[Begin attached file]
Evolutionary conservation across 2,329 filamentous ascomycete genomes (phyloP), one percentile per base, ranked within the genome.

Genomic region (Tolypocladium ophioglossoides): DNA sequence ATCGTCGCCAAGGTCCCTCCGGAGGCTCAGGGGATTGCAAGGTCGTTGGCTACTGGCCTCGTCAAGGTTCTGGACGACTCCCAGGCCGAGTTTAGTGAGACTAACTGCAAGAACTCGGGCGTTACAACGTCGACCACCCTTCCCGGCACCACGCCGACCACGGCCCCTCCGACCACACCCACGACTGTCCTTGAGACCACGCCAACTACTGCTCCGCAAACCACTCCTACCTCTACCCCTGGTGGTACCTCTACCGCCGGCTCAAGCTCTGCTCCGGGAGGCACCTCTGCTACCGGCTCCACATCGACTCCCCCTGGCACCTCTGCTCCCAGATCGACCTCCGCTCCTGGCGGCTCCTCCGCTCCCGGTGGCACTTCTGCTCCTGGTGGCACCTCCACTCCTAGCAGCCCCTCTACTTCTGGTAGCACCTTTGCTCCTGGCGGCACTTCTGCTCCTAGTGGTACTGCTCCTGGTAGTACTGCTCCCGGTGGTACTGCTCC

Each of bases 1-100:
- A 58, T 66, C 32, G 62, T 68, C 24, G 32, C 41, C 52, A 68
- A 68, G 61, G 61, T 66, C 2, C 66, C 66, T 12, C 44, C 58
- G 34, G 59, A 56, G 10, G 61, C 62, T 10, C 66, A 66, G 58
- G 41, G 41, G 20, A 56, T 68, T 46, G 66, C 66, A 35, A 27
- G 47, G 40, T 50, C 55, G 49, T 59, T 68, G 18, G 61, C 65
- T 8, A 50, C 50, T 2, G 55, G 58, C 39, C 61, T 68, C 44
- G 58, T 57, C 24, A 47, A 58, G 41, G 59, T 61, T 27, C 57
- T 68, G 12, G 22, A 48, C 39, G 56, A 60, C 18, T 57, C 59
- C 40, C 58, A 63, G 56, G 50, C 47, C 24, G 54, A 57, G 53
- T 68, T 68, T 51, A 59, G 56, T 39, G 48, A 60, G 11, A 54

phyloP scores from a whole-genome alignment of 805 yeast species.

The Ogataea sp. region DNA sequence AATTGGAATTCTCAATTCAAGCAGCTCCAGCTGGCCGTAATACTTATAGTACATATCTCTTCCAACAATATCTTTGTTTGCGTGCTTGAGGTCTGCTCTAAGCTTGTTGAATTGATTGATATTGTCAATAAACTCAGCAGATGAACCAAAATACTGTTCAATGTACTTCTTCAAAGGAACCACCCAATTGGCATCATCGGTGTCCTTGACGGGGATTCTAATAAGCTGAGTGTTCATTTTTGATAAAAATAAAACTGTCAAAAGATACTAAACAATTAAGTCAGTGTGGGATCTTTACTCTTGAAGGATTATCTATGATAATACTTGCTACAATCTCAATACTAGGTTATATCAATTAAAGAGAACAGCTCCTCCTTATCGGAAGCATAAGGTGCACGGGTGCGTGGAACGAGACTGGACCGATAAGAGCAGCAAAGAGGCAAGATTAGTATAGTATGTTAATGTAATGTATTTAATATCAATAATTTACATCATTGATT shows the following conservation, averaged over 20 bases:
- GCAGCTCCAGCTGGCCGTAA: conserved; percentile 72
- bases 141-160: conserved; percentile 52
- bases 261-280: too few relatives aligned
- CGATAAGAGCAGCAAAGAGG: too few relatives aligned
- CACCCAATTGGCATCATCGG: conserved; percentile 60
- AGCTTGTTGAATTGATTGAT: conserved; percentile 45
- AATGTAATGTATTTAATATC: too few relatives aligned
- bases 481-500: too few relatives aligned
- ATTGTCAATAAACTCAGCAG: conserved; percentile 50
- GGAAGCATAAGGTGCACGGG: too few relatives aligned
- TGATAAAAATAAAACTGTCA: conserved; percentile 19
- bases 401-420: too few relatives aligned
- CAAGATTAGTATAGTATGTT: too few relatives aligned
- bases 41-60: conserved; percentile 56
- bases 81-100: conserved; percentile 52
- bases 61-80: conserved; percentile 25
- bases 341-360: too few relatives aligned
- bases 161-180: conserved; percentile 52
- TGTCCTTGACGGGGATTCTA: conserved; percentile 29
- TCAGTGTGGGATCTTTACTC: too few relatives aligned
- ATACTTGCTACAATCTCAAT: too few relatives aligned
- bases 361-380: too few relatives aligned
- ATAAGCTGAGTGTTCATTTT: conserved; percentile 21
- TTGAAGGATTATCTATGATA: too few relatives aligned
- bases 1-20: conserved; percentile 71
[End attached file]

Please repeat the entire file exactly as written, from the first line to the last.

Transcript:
Evolutionary conservation across 2,329 filamentous ascomycete genomes (phyloP), one percentile per base, ranked within the genome.

Genomic region (Tolypocladium ophioglossoides): DNA sequence ATCGTCGCCAAGGTCCCTCCGGAGGCTCAGGGGATTGCAAGGTCGTTGGCTACTGGCCTCGTCAAGGTTCTGGACGACTCCCAGGCCGAGTTTAGTGAGACTAACTGCAAGAACTCGGGCGTTACAACGTCGACCACCCTTCCCGGCACCACGCCGACCACGGCCCCTCCGACCACACCCACGACTGTCCTTGAGACCACGCCAACTACTGCTCCGCAAACCACTCCTACCTCTACCCCTGGTGGTACCTCTACCGCCGGCTCAAGCTCTGCTCCGGGAGGCACCTCTGCTACCGGCTCCACATCGACTCCCCCTGGCACCTCTGCTCCCAGATCGACCTCCGCTCCTGGCGGCTCCTCCGCTCCCGGTGGCACTTCTGCTCCTGGTGGCACCTCCACTCCTAGCAGCCCCTCTACTTCTGGTAGCACCTTTGCTCCTGGCGGCACTTCTGCTCCTAGTGGTACTGCTCCTGGTAGTACTGCTCCCGGTGGTACTGCTCC

Each of bases 1-100:
- A 58, T 66, C 32, G 62, T 68, C 24, G 32, C 41, C 52, A 68
- A 68, G 61, G 61, T 66, C 2, C 66, C 66, T 12, C 44, C 58
- G 34, G 59, A 56, G 10, G 61, C 62, T 10, C 66, A 66, G 58
- G 41, G 41, G 20, A 56, T 68, T 46, G 66, C 66, A 35, A 27
- G 47, G 40, T 50, C 55, G 49, T 59, T 68, G 18, G 61, C 65
- T 8, A 50, C 50, T 2, G 55, G 58, C 39, C 61, T 68, C 44
- G 58, T 57, C 24, A 47, A 58, G 41, G 59, T 61, T 27, C 57
- T 68, G 12, G 22, A 48, C 39, G 56, A 60, C 18, T 57, C 59
- C 40, C 58, A 63, G 56, G 50, C 47, C 24, G 54, A 57, G 53
- T 68, T 68, T 51, A 59, G 56, T 39, G 48, A 60, G 11, A 54

phyloP scores from a whole-genome alignment of 805 yeast species.

The Ogataea sp. region DNA sequence AATTGGAATTCTCAATTCAAGCAGCTCCAGCTGGCCGTAATACTTATAGTACATATCTCTTCCAACAATATCTTTGTTTGCGTGCTTGAGGTCTGCTCTAAGCTTGTTGAATTGATTGATATTGTCAATAAACTCAGCAGATGAACCAAAATACTGTTCAATGTACTTCTTCAAAGGAACCACCCAATTGGCATCATCGGTGTCCTTGACGGGGATTCTAATAAGCTGAGTGTTCATTTTTGATAAAAATAAAACTGTCAAAAGATACTAAACAATTAAGTCAGTGTGGGATCTTTACTCTTGAAGGATTATCTATGATAATACTTGCTACAATCTCAATACTAGGTTATATCAATTAAAGAGAACAGCTCCTCCTTATCGGAAGCATAAGGTGCACGGGTGCGTGGAACGAGACTGGACCGATAAGAGCAGCAAAGAGGCAAGATTAGTATAGTATGTTAATGTAATGTATTTAATATCAATAATTTACATCATTGATT shows the following conservation, averaged over 20 bases:
- GCAGCTCCAGCTGGCCGTAA: conserved; percentile 72
- bases 141-160: conserved; percentile 52
- bases 261-280: too few relatives aligned
- CGATAAGAGCAGCAAAGAGG: too few relatives aligned
- CACCCAATTGGCATCATCGG: conserved; percentile 60
- AGCTTGTTGAATTGATTGAT: conserved; percentile 45
- AATGTAATGTATTTAATATC: too few relatives aligned
- bases 481-500: too few relatives aligned
- ATTGTCAATAAACTCAGCAG: conserved; percentile 50
- GGAAGCATAAGGTGCACGGG: too few relatives aligned
- TGATAAAAATAAAACTGTCA: conserved; percentile 19
- bases 401-420: too few relatives aligned
- CAAGATTAGTATAGTATGTT: too few relatives aligned
- bases 41-60: conserved; percentile 56
- bases 81-100: conserved; percentile 52
- bases 61-80: conserved; percentile 25
- bases 341-360: too few relatives aligned
- bases 161-180: conserved; percentile 52
- TGTCCTTGACGGGGATTCTA: conserved; percentile 29
- TCAGTGTGGGATCTTTACTC: too few relatives aligned
- ATACTTGCTACAATCTCAAT: too few relatives aligned
- bases 361-380: too few relatives aligned
- ATAAGCTGAGTGTTCATTTT: conserved; percentile 21
- TTGAAGGATTATCTATGATA: too few relatives aligned
- bases 1-20: conserved; percentile 71